Suicide Truck Bomb Kills 9 as Iraq Unrest Spikesإقرأ هذا الخبر بالعربية
A suicide truck bomber killed nine people at a police headquarters on Monday as data showed March was Iraq's deadliest month since August, raising fears of a surge in violence leading up to elections.
The latest attack, in Saddam Hussein's hometown of Tikrit, comes as Iraq marks 10 years since the U.S.-led invasion of the country that intended to oust Saddam and install a stable, democratic ally in the Middle East but instead unleashed brutal violence and endless political disputes.
The attacker detonated the tanker truck at a police headquarters in Tikrit, 160 kilometers (100 miles) north of Baghdad, killing nine people and wounding 28, according to Mohammed Hassan Attiya, the head of the security committee within the provincial council of Salaheddin, of which Tikrit is the capital.
Among the victims were eight policemen who died and 25 who were wounded, Attiya said.
Also north of the capital in the town of Tuz Khurmatu, gunmen wounded the mayor and his two bodyguards, officials said.
No group immediately claimed responsibility for the Tikrit attack, but Sunni militants linked to al-Qaida often use suicide bombers and vehicles packed with explosives to target security forces and officials in a bid to destabilize the country.
The bombing comes ahead of provincial elections scheduled for April 20, due to be held in 12 of Iraq's 18 provinces, the country's first polls since a parliamentary vote in March 2010.
"Because we are approaching elections, which are a key event in the country, this is pushing terrorist groups ... to carry out maximum damage against internal security," a senior security official told Agence France Presse, speaking on condition of anonymity.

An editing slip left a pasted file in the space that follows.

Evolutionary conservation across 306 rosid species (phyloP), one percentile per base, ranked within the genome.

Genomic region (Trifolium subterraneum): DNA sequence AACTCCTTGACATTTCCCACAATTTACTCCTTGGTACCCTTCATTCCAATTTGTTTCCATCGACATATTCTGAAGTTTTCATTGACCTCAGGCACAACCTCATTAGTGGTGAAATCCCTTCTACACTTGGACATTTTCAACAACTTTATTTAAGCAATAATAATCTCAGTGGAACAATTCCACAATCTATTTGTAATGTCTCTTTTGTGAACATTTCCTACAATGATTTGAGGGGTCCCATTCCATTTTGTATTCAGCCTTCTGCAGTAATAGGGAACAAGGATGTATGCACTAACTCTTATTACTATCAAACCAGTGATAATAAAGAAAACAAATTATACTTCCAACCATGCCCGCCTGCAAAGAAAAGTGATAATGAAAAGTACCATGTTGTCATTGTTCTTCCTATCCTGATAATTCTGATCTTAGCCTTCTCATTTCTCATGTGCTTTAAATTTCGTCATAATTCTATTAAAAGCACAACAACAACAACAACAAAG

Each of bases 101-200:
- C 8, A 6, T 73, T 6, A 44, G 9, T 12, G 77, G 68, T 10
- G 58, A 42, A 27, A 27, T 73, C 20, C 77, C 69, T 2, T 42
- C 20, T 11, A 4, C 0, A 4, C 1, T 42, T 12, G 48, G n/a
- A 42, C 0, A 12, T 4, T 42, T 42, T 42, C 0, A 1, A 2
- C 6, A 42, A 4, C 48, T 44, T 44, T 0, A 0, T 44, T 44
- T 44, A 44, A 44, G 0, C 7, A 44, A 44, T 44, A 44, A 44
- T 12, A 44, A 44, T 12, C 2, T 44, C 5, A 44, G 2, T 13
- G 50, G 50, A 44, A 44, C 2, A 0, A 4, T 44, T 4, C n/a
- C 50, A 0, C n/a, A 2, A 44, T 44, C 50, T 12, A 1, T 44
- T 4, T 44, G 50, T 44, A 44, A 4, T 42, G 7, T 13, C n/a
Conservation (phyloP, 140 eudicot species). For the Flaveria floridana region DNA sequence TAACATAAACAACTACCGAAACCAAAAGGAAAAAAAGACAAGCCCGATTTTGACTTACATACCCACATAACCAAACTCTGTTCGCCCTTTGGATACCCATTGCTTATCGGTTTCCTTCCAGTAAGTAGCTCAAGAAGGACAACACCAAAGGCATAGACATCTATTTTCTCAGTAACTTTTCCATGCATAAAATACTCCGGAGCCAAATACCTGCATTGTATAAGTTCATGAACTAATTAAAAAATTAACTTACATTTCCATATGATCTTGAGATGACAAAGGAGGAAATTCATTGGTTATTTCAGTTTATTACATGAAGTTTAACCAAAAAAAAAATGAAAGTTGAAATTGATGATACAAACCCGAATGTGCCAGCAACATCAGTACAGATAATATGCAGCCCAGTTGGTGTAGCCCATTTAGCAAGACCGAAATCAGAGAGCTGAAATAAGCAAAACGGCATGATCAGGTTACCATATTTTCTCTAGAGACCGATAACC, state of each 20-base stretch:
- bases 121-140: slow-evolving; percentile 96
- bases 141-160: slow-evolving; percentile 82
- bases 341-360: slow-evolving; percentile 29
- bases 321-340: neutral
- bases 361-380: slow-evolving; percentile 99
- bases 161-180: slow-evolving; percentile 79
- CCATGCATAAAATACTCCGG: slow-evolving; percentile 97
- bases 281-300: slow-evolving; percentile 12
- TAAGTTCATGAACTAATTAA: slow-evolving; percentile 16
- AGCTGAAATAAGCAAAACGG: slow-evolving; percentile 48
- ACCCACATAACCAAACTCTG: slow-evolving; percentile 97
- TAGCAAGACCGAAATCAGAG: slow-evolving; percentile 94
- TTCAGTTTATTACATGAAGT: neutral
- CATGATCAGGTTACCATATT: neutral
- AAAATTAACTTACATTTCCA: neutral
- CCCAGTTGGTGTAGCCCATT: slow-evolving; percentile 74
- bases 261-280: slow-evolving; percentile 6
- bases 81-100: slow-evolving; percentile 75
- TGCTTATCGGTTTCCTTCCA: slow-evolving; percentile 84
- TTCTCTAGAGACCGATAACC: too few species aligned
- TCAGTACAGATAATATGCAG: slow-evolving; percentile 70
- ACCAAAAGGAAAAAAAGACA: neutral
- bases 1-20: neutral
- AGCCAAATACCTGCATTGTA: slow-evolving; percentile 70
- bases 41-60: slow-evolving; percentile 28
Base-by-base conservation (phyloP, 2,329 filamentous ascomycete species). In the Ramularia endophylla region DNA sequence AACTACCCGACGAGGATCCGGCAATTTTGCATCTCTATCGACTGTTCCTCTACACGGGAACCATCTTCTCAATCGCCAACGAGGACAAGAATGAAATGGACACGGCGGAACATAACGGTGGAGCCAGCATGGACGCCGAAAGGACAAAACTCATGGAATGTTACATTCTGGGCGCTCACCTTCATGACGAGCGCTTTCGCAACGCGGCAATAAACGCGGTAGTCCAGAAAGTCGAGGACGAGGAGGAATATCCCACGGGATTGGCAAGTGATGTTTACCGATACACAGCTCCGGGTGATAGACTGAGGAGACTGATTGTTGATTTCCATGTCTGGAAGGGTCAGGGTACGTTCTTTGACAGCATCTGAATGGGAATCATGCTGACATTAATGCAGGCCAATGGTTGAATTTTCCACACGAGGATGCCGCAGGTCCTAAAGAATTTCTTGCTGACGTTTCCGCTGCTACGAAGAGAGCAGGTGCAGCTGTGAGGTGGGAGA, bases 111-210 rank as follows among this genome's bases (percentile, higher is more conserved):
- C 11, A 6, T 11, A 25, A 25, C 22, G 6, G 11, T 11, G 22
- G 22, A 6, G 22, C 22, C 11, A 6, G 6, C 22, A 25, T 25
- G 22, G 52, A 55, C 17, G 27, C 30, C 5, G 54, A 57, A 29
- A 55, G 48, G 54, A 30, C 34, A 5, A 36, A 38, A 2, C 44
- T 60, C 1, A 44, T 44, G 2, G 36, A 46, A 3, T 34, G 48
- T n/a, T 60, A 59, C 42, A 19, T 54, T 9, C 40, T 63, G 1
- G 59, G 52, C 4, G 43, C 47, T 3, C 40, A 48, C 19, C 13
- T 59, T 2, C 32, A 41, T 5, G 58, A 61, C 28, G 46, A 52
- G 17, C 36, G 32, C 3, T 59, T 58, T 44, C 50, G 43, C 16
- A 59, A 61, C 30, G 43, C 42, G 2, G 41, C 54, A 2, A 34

"They are aiming to hinder the elections."
Questions have been raised about the credibility of the polls as they have been postponed in two provinces roiled by months of protests, and 11 candidates have been killed, according to an AFP tally.
Officials cited security threats to candidates and election officials in justifying the delay in Anbar and Nineveh province, but diplomats have voiced concern over the move.
"The fact is that while security has been put forward as a rationale for that postponement, no country knows more about voting under difficult circumstances than Iraq," U.S. Secretary of State John Kerry said on a surprise visit to Baghdad last month.
The vote is seen as a key barometer of support for Prime Minister Nouri al-Maliki as he grapples with criticism from within his unity cabinet and protests in the minority Sunni Arab community.
Though violence remains high by international standards, Iraq's military and police are consistently described by Iraqi and American officials as capable of maintaining internal security, but are not yet fully able to protect the country's borders, airspace and maritime territory.
Figures compiled by AFP and based on reports from security and medical officials, meanwhile, showed that March was the deadliest month in Iraq since August with 271 people killed and 906 wounded in attacks.
The death toll was sharply higher than the toll for February, when 220 people were killed and 571 were wounded.
In last month's bloodiest day, 56 people were killed in a spate of bombings and shootings nationwide on March 19, marking the 10th anniversary of the U.S.-led invasion of Iraq.
Iraq has largely eschewed any formal ceremonies marking the date of the invasion, but events are likely to be held on April 9, which marks the day Baghdad fell and is typically reserved as a public holiday.